Contemporary music and a world premiere in Rome

ItalyItaly Nilson, Cifariello Ciardi, Gervasoni, Battistelli, Sani: Ivo Nilson (trombone), Antonio Caggiano (percussion). Nuova Consonanza Festival, La Pelanda, Rome, 14.12.2021. (GP)

Ivo Nilson (trombone) and Antonio Caggiano (percussion) (c) Marta Cantarelli

Ivo Nilson – Sylfer
Fabio Cifariello Ciardi – Appunti per amanti simultanei
Stefano Gervasoni – Nube obbediente
Giorgio Battistelli – Trama
Nicola Sani – Till I end my song#2 (world premiere)

Before the pandemic, as many hours of contemporary music were performed per year in Rome as they were in Berlin. Rome was one of the world capitals of contemporary music in its own right, as it had been in the sixties of the last century when various musicians, above all if Anglo-Saxon extraction, moved to the Italian capital, both to work in the ‘Hollywood on the Tiber’ and to make innovative music. Even earlier, in the thirties, contemporary music flourished in Rome because it was encouraged by the government itself. Today there are public institutions, such as Musica per Roma, that promote it. The National Academy of Santa Cecilia itself includes contemporary music in its concert series. Together with the Accademia Filarmonica Romana, international academies and cultural institutes based in Rome organize a summer festival to make the contemporary music of their countries known. There are festivals, such as the Romeuropa Festival, entirely dedicated to musical innovation. Not to mention private foundations. And above all, the Nuova Consonanza Association which is almost sixty years old and whose 58th festival included sixty events.

This concert was dedicated to compositions for brass (specifically, trombone) and percussion: an anthology of the Italian experience of the last twenty years and a world premiere of a work by Nicola Sani, artistic director of the Accademia Chigiana in Siena and an esteemed composer.

As Ramón Andrés recalls in El mundo en el oido (Quaderns Crema, 2008), which deals in detail with music in Mesopotamia, Israel, Egypt and Greece, the union between brass and percussion has ancient origins. The term ‘touch’ – hence toccata – must have passed by analogy from percussion (drums and cymbals) to wind instruments (trumpets) well before the Renaissance, when the two families of instruments were inseparable in performance practice. In an essay presenting the concert, the musicologist Paolo Rosato recalls that Vinko Globokar (the French composer and trombonist of the first performances of Berio, Kagel and Stockhausen) divides the world of percussion into two opposing philosophies. One is that of ‘beating’ – the ancient ‘touching’ – on the part of those who work with multiple instruments, in order to achieve more timbres; the other is that of the search for different timbres on a single instrument, by ways other than beating. Both of these approaches were present in the concert, with Nilsson himself on the trombone and Antonio Gaggiano on percussion.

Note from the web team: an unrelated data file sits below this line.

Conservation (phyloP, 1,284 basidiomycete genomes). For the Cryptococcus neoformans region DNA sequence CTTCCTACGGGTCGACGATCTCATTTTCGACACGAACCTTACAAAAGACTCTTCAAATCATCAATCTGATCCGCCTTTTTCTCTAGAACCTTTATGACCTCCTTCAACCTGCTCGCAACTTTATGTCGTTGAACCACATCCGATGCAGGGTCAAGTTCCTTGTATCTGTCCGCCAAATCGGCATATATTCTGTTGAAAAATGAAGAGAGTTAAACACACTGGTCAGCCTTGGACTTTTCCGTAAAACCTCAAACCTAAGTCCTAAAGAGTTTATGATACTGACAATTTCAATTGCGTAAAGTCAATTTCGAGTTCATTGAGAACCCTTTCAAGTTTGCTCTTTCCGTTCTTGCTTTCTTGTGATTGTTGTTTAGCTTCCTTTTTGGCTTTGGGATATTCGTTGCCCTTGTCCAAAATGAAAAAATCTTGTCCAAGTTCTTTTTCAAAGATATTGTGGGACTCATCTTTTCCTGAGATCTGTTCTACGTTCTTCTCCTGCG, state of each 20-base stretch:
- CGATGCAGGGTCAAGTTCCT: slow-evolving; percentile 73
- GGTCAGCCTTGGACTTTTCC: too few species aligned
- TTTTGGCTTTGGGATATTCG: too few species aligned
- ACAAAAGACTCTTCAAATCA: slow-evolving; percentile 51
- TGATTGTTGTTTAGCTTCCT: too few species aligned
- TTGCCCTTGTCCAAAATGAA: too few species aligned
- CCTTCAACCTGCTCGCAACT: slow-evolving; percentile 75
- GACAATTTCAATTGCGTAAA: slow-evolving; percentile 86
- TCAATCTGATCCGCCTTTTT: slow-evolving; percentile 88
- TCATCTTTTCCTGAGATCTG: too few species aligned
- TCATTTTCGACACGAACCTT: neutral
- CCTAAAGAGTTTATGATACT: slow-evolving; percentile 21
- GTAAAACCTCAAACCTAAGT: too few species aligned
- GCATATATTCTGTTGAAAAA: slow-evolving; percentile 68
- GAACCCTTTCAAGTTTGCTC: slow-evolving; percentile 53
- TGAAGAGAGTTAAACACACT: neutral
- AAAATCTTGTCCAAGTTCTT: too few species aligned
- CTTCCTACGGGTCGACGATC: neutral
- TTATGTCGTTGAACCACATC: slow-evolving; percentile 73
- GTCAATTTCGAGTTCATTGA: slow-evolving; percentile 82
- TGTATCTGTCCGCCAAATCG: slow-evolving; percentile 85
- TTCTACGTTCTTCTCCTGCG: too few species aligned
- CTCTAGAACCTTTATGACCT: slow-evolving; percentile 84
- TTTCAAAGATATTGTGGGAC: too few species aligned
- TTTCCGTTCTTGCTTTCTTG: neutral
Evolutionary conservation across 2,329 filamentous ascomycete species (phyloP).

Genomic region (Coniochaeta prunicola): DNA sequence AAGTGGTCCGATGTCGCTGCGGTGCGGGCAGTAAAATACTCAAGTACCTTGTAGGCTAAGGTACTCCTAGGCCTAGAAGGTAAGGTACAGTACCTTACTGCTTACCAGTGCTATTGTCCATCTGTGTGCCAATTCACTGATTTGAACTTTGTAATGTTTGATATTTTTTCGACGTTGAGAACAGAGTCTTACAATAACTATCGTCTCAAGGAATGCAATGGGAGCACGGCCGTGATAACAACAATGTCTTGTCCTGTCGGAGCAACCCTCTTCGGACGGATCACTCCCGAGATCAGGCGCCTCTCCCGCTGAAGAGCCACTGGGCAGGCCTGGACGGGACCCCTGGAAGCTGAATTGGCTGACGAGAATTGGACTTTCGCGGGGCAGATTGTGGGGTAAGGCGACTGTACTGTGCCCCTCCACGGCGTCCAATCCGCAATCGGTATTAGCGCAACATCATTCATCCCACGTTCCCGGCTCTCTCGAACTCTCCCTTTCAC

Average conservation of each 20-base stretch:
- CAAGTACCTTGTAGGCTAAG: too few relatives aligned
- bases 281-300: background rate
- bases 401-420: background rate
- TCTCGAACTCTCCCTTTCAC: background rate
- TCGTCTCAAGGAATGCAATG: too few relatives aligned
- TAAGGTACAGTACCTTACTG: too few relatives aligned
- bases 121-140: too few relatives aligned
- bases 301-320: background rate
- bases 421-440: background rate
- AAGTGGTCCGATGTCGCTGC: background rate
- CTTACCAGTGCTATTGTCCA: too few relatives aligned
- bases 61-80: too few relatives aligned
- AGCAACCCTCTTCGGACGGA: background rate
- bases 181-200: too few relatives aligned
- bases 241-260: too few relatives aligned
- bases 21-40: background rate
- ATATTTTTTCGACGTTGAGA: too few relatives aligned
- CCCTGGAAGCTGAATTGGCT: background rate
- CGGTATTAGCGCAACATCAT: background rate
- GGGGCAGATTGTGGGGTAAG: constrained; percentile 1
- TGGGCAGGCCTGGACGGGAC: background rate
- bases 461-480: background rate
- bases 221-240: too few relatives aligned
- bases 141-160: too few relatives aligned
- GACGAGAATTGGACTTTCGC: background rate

The program began with Sylfer, for trombone, percussion and electronics, by the Swedish Ivo Nilsson. It deals programmatically with the story of the sylph, an imaginary being, mortal but soulless, that Paracelsus (1493-1541), the Swiss alchemist and astrologer, thought to be associated with the air. The piece is based on a poem by the Swedish Gunnar Ekelöf (1907-1968); he was a surrealist writer, also influenced by Baroque and Romantic art. It is a very atmospheric piece, starting from the pure air produced by the breath and oscillation in the instrument and subsequently acquiring increasingly concrete, tangible aspects.

Appunti per amanti simultanei (Notes for simultaneous lovers), for trombone and electronics, by Fabio Cifariello Ciardi is one of the possible versions of a work inspired by the short novel Amanti simultanei by the futurist Filippo Tommaso Marinetti. In the end, the trombone hints, with irony, at songs reminiscent of fascism, disappearing a little at a time.

With Nube Obediente (Obedient Cloud), Stefano Gervasoni establishes an analogy between the laws of meteorology and those of music. Gervasoni firmly believes in a dialectic relation between the freedom of the composer and a musical subject that opposes him, also by virtue of linguistic and formal conventions and consolidated performance practices. It is a piece full of tension.

Trama (Plot), for a percussionist, by Giorgio Battistelli immediately imposes itself on listeners due to a rhythmic vehemence that refers to Edgard Varèse and Iannis Xenakis. The percussion instruments used, which come from four continents (Africa, Latin America, Asia and Europe), are simply beaten, with hands, fingers and chopsticks. The piece, however, also has a visual dimension, purely theatrical, so much so that the musician opens and closes the performance with some sleight-of-hand effects, including a magic book and lightning paper.

Much awaited was the world premiere of Till I end my song #2 for trombone and percussion by Nicola Sani. It is inspired by the poem The Waste Land by T. S. Eliot (1888-1965) and the verses contained in it are by Edmund Spenser (1552-1599). At first listening, the song is elegiac and melancholic, very different than the Battistelli. It was intimate and personal, poignant and engrossing.

The concert was held in the Sala La Pelanda, inside what the art nouveau style slaughterhouse built between the end of the nineteenth century and the beginning of the twentieth century on the banks of the Tiber. The hall was full and the evening a great success.

Giuseppe Pennisi

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